How in the world can NBC presume to have revived the "Friday Night Fights" of the 1950s without the bouncy musical theme of "To look sharp (da-da-da-da-da) . . . to feel sharp . . . to be sharp . . .?"

Dick Enberg, the latter-day Don Dunphy, evoked wistful grins among the elder statesmen in the fight mob here for the Pipino Cuevas-Tommy Hearns bout when he said, "Oh, what memories! . . the 12- and 14-inch television screens . . . the two Rockys, Marciano and Graziano; Joe Louis, Sugar Ray Robinson, Kid Gavilan . . ."

Barney Nagler, who has been writing boxing since John L. Sullivan trumpeted: "I am the heavyweight champion of the world and I can lick any man in the house," counted a small blessing for the new generation:

They finally got Tiger Jones and Orlando Zulueta off the TV screen," he said in an allusion that was not, lost on his contemporaries.

Those two fighters always seemed to be on the tube in the 1950s because they had managers who were tight with the "torpedoes" who were tight pretty much in control of the sport then.

Friday night's cameras for the Wildred Benitez-Tony Chiaverini fight set the modern scene with overhead shots and a variety of closeups that were light years beyond the inagination of the technicians and directors of the '50s.

One could almost feel the nervousness of the boxers as the referee's instructions hyped the drama.

There was an almost painfully poignant inset of spectator Louis, showing the ravages of the years.

There was unplanned comic relief that might have caused a network vice president to pop an ulcer pill when Enberg, true to the enterprising reporting these days of the blow-by-blow announcers, said, "Let's listen to Angelo Dundee in Chiaverini's corner."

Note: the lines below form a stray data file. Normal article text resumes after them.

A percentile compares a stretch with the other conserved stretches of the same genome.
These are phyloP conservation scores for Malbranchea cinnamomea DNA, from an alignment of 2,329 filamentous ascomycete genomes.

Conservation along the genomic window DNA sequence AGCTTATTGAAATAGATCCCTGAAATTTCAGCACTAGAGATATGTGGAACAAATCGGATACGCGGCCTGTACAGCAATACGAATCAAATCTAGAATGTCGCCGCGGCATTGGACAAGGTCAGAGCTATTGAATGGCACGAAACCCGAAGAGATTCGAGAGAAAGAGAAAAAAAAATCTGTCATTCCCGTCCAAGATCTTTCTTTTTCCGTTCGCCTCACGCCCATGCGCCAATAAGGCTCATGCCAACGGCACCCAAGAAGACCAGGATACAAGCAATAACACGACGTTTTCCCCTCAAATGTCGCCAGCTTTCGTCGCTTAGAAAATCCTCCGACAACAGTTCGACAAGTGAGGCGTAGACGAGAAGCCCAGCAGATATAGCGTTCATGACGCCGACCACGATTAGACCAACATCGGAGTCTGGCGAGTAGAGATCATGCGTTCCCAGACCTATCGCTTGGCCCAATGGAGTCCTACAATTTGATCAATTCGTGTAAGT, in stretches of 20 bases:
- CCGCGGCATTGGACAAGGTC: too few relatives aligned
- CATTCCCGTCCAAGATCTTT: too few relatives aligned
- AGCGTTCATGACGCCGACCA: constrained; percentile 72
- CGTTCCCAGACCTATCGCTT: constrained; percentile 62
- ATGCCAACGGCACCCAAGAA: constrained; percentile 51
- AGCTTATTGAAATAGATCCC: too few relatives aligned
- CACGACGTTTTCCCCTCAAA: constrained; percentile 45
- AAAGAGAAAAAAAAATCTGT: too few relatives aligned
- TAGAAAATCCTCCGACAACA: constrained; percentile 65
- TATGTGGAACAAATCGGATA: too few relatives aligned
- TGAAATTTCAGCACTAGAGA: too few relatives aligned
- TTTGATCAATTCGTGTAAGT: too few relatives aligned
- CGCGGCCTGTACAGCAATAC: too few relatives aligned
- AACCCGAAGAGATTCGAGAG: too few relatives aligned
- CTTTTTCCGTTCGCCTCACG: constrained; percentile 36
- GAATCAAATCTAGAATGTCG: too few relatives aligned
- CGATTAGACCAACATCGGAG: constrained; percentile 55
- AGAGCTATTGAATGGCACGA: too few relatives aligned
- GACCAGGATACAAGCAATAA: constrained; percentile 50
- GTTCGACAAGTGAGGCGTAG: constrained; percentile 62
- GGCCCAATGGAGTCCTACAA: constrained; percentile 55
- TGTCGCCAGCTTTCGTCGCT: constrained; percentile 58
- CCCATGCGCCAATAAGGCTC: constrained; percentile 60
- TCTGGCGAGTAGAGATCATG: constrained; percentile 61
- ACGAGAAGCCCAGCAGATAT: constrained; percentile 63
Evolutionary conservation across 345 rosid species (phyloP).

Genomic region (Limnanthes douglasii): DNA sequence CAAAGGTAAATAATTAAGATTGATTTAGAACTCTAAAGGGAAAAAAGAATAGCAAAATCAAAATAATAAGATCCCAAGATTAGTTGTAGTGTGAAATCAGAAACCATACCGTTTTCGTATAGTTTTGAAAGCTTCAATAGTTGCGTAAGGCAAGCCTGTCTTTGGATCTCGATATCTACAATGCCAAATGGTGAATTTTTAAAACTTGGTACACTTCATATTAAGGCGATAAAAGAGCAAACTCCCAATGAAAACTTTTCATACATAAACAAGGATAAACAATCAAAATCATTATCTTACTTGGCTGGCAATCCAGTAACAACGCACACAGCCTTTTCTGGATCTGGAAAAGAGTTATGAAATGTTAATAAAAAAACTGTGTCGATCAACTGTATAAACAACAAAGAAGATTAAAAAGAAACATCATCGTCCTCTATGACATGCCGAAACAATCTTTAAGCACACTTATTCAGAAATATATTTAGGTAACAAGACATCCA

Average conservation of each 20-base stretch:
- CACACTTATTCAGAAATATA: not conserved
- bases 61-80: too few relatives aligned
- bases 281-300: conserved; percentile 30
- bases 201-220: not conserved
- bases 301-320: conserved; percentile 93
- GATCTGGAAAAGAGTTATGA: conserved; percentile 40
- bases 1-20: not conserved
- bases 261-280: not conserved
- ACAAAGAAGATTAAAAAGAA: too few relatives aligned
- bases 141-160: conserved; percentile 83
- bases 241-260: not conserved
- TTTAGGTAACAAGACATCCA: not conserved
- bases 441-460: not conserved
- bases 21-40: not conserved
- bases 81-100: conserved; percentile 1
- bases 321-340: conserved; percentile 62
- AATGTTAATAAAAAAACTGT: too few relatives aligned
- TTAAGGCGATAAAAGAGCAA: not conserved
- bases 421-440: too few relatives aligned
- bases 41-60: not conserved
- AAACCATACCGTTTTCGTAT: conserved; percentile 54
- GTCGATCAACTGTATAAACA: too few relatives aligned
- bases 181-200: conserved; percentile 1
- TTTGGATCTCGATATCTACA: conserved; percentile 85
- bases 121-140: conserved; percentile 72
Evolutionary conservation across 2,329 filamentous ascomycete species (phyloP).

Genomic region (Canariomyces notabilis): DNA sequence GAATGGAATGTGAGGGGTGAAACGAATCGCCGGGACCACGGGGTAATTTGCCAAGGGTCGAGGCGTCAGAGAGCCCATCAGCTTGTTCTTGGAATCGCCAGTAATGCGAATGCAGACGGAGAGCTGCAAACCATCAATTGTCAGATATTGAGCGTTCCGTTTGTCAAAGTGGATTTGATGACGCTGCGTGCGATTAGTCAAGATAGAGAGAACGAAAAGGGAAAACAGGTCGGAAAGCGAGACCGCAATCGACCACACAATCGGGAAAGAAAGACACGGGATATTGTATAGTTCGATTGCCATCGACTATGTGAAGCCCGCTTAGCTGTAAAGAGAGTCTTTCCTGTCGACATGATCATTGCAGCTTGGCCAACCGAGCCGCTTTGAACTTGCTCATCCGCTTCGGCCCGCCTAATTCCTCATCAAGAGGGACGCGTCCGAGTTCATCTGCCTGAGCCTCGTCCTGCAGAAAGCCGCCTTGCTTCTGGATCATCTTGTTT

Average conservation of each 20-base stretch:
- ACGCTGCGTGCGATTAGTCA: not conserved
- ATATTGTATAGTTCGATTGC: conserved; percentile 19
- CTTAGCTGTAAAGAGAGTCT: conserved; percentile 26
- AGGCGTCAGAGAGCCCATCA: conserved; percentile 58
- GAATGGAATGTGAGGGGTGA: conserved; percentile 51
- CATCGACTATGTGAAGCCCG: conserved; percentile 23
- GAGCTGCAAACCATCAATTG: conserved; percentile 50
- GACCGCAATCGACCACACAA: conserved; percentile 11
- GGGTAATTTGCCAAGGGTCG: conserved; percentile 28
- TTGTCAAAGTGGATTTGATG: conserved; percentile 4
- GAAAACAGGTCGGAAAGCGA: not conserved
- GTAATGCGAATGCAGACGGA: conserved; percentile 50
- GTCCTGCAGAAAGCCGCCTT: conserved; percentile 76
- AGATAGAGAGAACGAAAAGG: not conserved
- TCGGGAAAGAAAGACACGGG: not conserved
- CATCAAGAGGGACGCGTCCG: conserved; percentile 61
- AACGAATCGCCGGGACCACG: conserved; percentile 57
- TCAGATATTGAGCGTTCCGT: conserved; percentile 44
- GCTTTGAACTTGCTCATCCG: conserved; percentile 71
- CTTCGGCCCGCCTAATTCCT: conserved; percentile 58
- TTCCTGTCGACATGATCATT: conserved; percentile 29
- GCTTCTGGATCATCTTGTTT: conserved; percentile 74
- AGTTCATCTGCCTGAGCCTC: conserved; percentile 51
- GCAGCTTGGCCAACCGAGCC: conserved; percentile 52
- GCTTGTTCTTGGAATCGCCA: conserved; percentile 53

What Dundee was heard to say to try to motivate the floundering left-hander from Kansas City qualified for n "R" rating.

The camera's probing for emotions on the face of Chiaverini's wife, Debbie, was overreaching a bit.

If the announcers of the bygone age were less aggressive in trying for intimate revelations during a bout, at least they went at it pretty much alone. Three on a boxing match -- Enberg, Dr. Ferdie Pacheco and Sugar Ray Leonard -- were too many for a two-man sport.

There was also a kiss-off explanation of a push-button device by which unspecified "ringsiders" could register their scoring of the fight after every round.

Not having to face a possibly hostile crowd if the bout had gone to a controversial decision, the "unofficial" voters showed guts that would have shamed the officials who collectively scored so many rounds even in the recent Roberto Duran-Leonard bout in Montreal. The amateur, anonymous scorers had Benitez leading four rounds to none at one point.

Commentator Leonard, who has parlayed television into a fortune ever since the 1970 Olympics, regained his amateur status at the microphone Friday night.

Perhaps because he was nervous or tring to show restraint, or possibly because of a ready voice that couldn't compete with those of Enberg and Dundee asked the referee to stop the bout after the eighth round, with Chiaverini hopelessly beaten, and Leonard sampled a new experience, of being an interviewer.

Not at all inhabited by his halting English, Puerto Rican Benitez unstaged Leonard at the microphone. "I'm the dragon," Benitez said, beaming at the attention of the camera. "It was like a training session. I looked strong, didn't I ?"

Leonard was at a rare loss for words. "I want Duran. He's scared of me," Benitez went on. "Now you scared of me?" he jested to Leonard and Leonard avoided a direct response by advising the fellow he knocked out last November: "You get Duran first."

Enberg reflected on the Puerto Rican taking over the program: "Benitez has had more air time than the three of us (announcers) put together."

This never happened in the 1950s. It was not until Muhammad Ali made the scene in the '60s that a boxer included the microphone among the tools of his trade.

Benitez's early dispatch of Chiaverini left air time to fill and the director apted for unnecessarily long replays of the onesided bout.

It would have been wonderfully schmaltzy to have been prepared to show instead flashbacks of Marciano, Graziano, Louis, Robinson, Gavilan and even Zulueta and Jones -- to the catchy strains of the safety razor ditty.